An additional object of this invention is to provide a bottle closure of very flexible material which has relatively low gas permeability and which will not contaminate food products contained within the bottle.
Another object of this invention is to provide a bottle closure having an annular wall insert of a single desgin which will seal effectively standard bottles of different internal wall contours.
Yet another object of this invention is to provide a bottle closure which can be easily and conveniently separated from a skirt portion permanently sealed to the bottle and reused thereafter.
These and other objects and features of the present invention will be made fully clear from the following description taken in connection with the drawing in which:
FIGURE 1 is an isometric view of the bottle closure according to the present invention secured upon a bottle.
FIGURE 2 is a sectional view of the bottle closure and the bottle taken through the line 22 in FIG. 1.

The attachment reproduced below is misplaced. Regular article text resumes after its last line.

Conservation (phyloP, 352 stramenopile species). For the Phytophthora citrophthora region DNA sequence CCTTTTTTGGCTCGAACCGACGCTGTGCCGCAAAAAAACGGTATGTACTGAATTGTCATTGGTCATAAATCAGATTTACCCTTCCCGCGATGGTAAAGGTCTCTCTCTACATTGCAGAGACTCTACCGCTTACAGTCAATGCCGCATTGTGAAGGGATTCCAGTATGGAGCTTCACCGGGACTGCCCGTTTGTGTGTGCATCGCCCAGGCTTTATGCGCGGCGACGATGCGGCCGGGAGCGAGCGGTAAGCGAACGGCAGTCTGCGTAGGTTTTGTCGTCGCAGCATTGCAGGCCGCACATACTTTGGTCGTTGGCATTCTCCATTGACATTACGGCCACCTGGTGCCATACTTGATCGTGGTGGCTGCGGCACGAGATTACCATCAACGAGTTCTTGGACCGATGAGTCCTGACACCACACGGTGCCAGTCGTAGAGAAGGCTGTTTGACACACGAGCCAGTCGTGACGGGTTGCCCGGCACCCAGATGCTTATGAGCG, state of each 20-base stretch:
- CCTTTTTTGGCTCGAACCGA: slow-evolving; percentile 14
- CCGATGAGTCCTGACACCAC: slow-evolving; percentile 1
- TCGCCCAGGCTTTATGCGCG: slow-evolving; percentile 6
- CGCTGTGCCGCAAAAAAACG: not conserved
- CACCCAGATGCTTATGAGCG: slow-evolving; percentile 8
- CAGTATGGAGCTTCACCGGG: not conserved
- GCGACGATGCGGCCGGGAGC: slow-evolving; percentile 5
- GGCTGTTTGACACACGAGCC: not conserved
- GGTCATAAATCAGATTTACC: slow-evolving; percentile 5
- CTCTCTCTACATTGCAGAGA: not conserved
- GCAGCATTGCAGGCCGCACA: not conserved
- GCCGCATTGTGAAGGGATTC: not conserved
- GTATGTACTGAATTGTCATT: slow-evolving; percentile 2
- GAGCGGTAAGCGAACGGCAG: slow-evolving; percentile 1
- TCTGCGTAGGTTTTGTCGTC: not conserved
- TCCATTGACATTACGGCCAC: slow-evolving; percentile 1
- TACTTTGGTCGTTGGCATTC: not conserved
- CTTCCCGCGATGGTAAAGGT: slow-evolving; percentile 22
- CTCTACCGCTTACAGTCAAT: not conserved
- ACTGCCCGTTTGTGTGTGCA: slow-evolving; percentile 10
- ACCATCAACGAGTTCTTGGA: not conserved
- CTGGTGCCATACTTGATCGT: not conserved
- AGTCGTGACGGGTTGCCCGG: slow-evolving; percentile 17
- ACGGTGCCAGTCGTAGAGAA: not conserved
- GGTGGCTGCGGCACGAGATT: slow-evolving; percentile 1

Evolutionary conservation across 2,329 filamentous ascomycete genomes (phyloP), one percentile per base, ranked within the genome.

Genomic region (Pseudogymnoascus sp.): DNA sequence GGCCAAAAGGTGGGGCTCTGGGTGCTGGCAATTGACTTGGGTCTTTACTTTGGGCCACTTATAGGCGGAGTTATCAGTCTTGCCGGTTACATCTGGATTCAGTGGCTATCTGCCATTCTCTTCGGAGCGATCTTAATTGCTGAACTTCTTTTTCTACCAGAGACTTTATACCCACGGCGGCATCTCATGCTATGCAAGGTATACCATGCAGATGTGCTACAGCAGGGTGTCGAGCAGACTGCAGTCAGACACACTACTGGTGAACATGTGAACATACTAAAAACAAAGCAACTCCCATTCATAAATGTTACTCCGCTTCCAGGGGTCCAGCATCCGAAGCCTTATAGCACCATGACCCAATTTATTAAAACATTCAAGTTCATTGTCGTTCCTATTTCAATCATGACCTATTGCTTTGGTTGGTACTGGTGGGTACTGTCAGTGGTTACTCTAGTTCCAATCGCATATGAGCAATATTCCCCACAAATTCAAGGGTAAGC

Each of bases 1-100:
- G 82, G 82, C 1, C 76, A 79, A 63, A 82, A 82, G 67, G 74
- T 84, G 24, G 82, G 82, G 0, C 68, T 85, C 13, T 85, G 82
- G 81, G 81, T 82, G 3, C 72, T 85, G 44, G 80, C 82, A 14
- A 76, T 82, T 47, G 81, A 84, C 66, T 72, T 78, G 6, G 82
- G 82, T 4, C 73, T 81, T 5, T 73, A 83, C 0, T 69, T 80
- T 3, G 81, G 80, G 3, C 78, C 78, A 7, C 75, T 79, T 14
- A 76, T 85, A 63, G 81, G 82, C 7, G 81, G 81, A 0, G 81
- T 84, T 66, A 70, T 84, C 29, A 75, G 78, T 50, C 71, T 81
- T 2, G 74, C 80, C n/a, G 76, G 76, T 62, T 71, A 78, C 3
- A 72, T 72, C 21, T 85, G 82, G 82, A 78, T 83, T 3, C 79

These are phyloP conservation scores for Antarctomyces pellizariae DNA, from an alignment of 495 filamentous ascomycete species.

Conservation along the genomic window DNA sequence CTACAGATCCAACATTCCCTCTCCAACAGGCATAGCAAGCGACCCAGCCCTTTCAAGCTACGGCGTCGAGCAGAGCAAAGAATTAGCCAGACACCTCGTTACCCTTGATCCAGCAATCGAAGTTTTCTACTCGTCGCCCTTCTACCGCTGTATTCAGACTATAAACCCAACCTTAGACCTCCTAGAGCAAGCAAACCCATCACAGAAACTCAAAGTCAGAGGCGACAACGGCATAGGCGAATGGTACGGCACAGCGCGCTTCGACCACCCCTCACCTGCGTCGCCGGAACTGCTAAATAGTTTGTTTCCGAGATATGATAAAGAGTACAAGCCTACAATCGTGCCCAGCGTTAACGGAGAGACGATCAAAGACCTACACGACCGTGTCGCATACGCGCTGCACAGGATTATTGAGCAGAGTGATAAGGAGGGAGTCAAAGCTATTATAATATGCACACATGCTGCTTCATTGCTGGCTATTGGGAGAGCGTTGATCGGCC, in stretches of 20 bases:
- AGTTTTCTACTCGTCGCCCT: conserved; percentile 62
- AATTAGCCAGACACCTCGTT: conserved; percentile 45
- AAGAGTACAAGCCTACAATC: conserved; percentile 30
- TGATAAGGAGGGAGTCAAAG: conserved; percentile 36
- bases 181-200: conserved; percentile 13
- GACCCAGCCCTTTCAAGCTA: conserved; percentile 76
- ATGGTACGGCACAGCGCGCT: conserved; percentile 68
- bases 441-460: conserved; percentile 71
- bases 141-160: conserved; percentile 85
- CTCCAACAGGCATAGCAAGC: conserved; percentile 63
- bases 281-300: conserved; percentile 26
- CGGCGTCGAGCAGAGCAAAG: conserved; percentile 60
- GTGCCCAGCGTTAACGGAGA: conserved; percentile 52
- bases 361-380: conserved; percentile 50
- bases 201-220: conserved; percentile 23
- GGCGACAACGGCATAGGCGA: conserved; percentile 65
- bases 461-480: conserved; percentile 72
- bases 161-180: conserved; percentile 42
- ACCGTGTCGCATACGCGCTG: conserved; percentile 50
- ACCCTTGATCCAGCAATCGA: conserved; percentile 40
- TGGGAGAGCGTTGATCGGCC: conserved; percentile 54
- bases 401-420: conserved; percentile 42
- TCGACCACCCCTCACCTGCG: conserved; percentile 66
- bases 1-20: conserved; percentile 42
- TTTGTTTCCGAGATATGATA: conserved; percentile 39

FIGURE 3 is an isometric view of the upper portion of a bottle and the bottle closure with the closure removed from the bottle.
FIGURE 4 is a sectional view of the bottle closure shown in FIG. 3.
FIGURE 5 is a sectional view of a bottle closure and the top of a bottle with the closure aflixed to the bottle.
Referring now to the drawings, FIGURES 1 and 2 show a bottle closure, shown generally as 10, is secured over the top of a bottle 11. The closure 10 consists of a cap 12 having a base 13 from which a flexible outer hollow annular wall 14 depends. The outer annular wall 14 has a deep inward facing annular groove 15 which surrounds and substantially configurates to annular bead 16 at or near the mouth of the bottle 11. In this way the wall 14 will fit over and grasp about the annular head 16.